Why the National Insurance hike will cost employers way more than the headlined 1.25% rate
Here is why the true cost of the National Insurance increase is around 8.6% for employers
The announcement from the prime minister of the go-ahead with the hike in Employer’s National Insurance contributions will have employers fight harder to prevent losing more talent from their business, and therefore increasing costs.
From April 2022, both employers and employees will face tax rises so we asked our Payroll Specialist, to explain what the true cost of this increase is to businesses:
What the 1.25% NI hike really refers to
The 1.25% refers to both employers and employees and it is expected to raise about £12bn which will be used to fund the pandemic backlog. Depending on how much an employee earns, they will have an extra 1.25% coming off of their pay each month which might result in either a higher or a lower net income.
By taking a look at the table below, an employee on £30,000 and with net take home pay £23,113 will see it increase by £55, to a yearly net take home pay of £23,168 from April 2022. However, an employee on £50,000 with net take home pay £35,914 will see it decrease by £195 to a yearly net take home pay of £35,718.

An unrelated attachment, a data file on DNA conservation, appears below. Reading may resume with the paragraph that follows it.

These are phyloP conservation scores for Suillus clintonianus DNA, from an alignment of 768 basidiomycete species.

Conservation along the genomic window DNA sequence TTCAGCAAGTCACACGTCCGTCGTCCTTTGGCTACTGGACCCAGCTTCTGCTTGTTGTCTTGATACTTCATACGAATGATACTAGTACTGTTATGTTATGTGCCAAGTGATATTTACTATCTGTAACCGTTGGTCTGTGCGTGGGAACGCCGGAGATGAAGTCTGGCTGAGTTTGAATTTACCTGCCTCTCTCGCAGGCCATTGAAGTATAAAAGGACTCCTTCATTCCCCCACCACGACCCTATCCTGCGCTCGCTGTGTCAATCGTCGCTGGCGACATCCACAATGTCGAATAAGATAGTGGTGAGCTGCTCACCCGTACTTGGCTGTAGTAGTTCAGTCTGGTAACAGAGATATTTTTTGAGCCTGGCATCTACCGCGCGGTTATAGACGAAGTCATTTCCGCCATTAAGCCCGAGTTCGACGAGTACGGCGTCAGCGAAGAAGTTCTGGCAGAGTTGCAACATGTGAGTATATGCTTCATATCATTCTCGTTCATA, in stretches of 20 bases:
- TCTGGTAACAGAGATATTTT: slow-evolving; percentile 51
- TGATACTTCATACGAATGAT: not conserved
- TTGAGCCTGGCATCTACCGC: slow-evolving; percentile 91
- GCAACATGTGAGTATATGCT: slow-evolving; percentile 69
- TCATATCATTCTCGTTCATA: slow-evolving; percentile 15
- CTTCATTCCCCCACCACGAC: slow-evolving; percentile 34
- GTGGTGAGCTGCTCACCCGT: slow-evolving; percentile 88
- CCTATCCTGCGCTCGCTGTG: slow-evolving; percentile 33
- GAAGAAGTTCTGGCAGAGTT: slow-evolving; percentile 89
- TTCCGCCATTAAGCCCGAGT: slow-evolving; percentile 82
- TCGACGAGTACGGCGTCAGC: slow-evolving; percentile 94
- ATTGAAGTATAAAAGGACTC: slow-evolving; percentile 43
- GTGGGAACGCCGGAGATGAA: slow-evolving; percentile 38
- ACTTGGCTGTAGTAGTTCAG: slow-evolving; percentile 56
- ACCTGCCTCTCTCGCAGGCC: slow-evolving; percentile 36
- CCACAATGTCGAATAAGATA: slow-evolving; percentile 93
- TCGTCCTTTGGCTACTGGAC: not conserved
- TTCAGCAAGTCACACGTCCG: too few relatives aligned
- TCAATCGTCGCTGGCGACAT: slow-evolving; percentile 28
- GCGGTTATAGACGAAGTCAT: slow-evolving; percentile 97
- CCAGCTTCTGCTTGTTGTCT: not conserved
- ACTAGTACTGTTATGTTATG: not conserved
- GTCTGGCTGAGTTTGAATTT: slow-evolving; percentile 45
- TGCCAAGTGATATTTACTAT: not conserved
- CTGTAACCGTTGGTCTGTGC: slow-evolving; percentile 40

The cost for employer
Although the increase in National Insurance for employees is 1.25%, the threshold changes have improved the situation for those earning below £35,000. Employers however, will have to pay an additional £225 in National Insurance costs. A business with 30 employees with an average salary of £30,000 will have to pay at least an extra £6,750 per year in National Insurance contributions from April 2022.
What can be done to reduce the impact
There are strategical ways for business owners to reduce their National Insurance costs. For example, pretty much every employer now has a workplace pension scheme; yet around 70% of small and medium businesses are paying huge sums of National Insurance on top of their employee’s pension contributions. Businesses can look to operate a government-recognised salary sacrifice pension scheme and stop paying National Insurance on employee pension contributions, which would cover the cost of this NI hike.
For more information, get in touch with us through our chat box or book a call with one of our specialists.